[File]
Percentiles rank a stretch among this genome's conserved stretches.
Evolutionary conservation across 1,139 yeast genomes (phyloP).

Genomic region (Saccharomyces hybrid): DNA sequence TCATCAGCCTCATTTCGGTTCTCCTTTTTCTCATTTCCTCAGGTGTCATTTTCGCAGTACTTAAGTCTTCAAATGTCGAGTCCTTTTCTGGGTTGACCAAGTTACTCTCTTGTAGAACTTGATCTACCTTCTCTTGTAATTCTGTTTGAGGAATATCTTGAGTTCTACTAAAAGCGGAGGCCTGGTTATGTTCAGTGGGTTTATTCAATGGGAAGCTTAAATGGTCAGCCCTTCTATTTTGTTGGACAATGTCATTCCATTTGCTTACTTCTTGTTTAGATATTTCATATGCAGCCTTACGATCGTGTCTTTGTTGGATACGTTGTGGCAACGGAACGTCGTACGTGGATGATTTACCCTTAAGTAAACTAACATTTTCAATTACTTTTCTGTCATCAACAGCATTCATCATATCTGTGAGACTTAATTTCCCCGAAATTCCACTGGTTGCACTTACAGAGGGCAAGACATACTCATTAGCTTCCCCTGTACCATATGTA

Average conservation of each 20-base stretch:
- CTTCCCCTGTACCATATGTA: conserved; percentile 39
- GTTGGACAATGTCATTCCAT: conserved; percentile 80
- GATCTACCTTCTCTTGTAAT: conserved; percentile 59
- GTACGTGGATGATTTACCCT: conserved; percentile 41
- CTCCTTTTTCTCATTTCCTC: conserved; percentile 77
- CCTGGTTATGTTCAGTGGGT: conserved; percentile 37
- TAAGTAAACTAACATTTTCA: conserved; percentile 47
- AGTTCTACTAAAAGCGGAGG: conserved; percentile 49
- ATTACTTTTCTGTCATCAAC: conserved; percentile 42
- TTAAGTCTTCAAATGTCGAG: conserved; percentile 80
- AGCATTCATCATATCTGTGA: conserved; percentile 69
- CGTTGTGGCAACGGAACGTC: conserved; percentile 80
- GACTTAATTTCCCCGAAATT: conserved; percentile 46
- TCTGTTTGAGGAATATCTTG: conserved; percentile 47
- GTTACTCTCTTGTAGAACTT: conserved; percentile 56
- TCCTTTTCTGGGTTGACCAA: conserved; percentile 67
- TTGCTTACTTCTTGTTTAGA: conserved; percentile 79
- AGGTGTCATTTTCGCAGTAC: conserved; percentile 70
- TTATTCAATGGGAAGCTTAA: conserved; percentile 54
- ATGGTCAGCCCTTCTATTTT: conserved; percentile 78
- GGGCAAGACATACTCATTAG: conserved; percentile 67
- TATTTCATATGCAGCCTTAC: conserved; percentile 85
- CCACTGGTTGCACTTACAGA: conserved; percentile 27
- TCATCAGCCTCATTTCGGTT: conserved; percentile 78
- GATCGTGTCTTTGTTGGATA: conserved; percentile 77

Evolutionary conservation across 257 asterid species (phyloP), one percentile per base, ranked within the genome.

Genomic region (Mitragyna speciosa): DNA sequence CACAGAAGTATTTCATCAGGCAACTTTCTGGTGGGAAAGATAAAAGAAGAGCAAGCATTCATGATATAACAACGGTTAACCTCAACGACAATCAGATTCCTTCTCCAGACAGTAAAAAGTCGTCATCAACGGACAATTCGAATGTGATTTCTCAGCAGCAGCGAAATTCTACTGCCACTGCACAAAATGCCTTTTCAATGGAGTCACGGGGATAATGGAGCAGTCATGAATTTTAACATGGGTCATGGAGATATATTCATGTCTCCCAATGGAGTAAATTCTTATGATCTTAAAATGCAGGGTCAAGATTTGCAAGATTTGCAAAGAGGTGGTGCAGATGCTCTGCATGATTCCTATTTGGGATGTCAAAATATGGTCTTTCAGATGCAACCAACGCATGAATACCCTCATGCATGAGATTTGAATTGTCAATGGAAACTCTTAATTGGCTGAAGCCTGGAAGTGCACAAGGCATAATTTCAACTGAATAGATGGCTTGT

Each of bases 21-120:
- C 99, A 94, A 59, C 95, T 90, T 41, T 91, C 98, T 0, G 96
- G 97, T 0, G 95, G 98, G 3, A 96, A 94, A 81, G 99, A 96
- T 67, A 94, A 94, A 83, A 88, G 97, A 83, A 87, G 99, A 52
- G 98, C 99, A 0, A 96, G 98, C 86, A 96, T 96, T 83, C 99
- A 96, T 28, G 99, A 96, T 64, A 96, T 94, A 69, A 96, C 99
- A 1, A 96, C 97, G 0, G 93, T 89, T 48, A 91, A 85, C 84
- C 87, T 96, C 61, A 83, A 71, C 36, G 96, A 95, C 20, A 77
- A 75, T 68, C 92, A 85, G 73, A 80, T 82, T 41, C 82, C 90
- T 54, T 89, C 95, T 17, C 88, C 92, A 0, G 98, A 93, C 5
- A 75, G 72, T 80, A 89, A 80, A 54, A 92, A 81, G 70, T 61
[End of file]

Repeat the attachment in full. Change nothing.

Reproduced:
Percentiles rank a stretch among this genome's conserved stretches.
Evolutionary conservation across 1,139 yeast genomes (phyloP).

Genomic region (Saccharomyces hybrid): DNA sequence TCATCAGCCTCATTTCGGTTCTCCTTTTTCTCATTTCCTCAGGTGTCATTTTCGCAGTACTTAAGTCTTCAAATGTCGAGTCCTTTTCTGGGTTGACCAAGTTACTCTCTTGTAGAACTTGATCTACCTTCTCTTGTAATTCTGTTTGAGGAATATCTTGAGTTCTACTAAAAGCGGAGGCCTGGTTATGTTCAGTGGGTTTATTCAATGGGAAGCTTAAATGGTCAGCCCTTCTATTTTGTTGGACAATGTCATTCCATTTGCTTACTTCTTGTTTAGATATTTCATATGCAGCCTTACGATCGTGTCTTTGTTGGATACGTTGTGGCAACGGAACGTCGTACGTGGATGATTTACCCTTAAGTAAACTAACATTTTCAATTACTTTTCTGTCATCAACAGCATTCATCATATCTGTGAGACTTAATTTCCCCGAAATTCCACTGGTTGCACTTACAGAGGGCAAGACATACTCATTAGCTTCCCCTGTACCATATGTA

Average conservation of each 20-base stretch:
- CTTCCCCTGTACCATATGTA: conserved; percentile 39
- GTTGGACAATGTCATTCCAT: conserved; percentile 80
- GATCTACCTTCTCTTGTAAT: conserved; percentile 59
- GTACGTGGATGATTTACCCT: conserved; percentile 41
- CTCCTTTTTCTCATTTCCTC: conserved; percentile 77
- CCTGGTTATGTTCAGTGGGT: conserved; percentile 37
- TAAGTAAACTAACATTTTCA: conserved; percentile 47
- AGTTCTACTAAAAGCGGAGG: conserved; percentile 49
- ATTACTTTTCTGTCATCAAC: conserved; percentile 42
- TTAAGTCTTCAAATGTCGAG: conserved; percentile 80
- AGCATTCATCATATCTGTGA: conserved; percentile 69
- CGTTGTGGCAACGGAACGTC: conserved; percentile 80
- GACTTAATTTCCCCGAAATT: conserved; percentile 46
- TCTGTTTGAGGAATATCTTG: conserved; percentile 47
- GTTACTCTCTTGTAGAACTT: conserved; percentile 56
- TCCTTTTCTGGGTTGACCAA: conserved; percentile 67
- TTGCTTACTTCTTGTTTAGA: conserved; percentile 79
- AGGTGTCATTTTCGCAGTAC: conserved; percentile 70
- TTATTCAATGGGAAGCTTAA: conserved; percentile 54
- ATGGTCAGCCCTTCTATTTT: conserved; percentile 78
- GGGCAAGACATACTCATTAG: conserved; percentile 67
- TATTTCATATGCAGCCTTAC: conserved; percentile 85
- CCACTGGTTGCACTTACAGA: conserved; percentile 27
- TCATCAGCCTCATTTCGGTT: conserved; percentile 78
- GATCGTGTCTTTGTTGGATA: conserved; percentile 77

Evolutionary conservation across 257 asterid species (phyloP), one percentile per base, ranked within the genome.

Genomic region (Mitragyna speciosa): DNA sequence CACAGAAGTATTTCATCAGGCAACTTTCTGGTGGGAAAGATAAAAGAAGAGCAAGCATTCATGATATAACAACGGTTAACCTCAACGACAATCAGATTCCTTCTCCAGACAGTAAAAAGTCGTCATCAACGGACAATTCGAATGTGATTTCTCAGCAGCAGCGAAATTCTACTGCCACTGCACAAAATGCCTTTTCAATGGAGTCACGGGGATAATGGAGCAGTCATGAATTTTAACATGGGTCATGGAGATATATTCATGTCTCCCAATGGAGTAAATTCTTATGATCTTAAAATGCAGGGTCAAGATTTGCAAGATTTGCAAAGAGGTGGTGCAGATGCTCTGCATGATTCCTATTTGGGATGTCAAAATATGGTCTTTCAGATGCAACCAACGCATGAATACCCTCATGCATGAGATTTGAATTGTCAATGGAAACTCTTAATTGGCTGAAGCCTGGAAGTGCACAAGGCATAATTTCAACTGAATAGATGGCTTGT

Each of bases 21-120:
- C 99, A 94, A 59, C 95, T 90, T 41, T 91, C 98, T 0, G 96
- G 97, T 0, G 95, G 98, G 3, A 96, A 94, A 81, G 99, A 96
- T 67, A 94, A 94, A 83, A 88, G 97, A 83, A 87, G 99, A 52
- G 98, C 99, A 0, A 96, G 98, C 86, A 96, T 96, T 83, C 99
- A 96, T 28, G 99, A 96, T 64, A 96, T 94, A 69, A 96, C 99
- A 1, A 96, C 97, G 0, G 93, T 89, T 48, A 91, A 85, C 84
- C 87, T 96, C 61, A 83, A 71, C 36, G 96, A 95, C 20, A 77
- A 75, T 68, C 92, A 85, G 73, A 80, T 82, T 41, C 82, C 90
- T 54, T 89, C 95, T 17, C 88, C 92, A 0, G 98, A 93, C 5
- A 75, G 72, T 80, A 89, A 80, A 54, A 92, A 81, G 70, T 61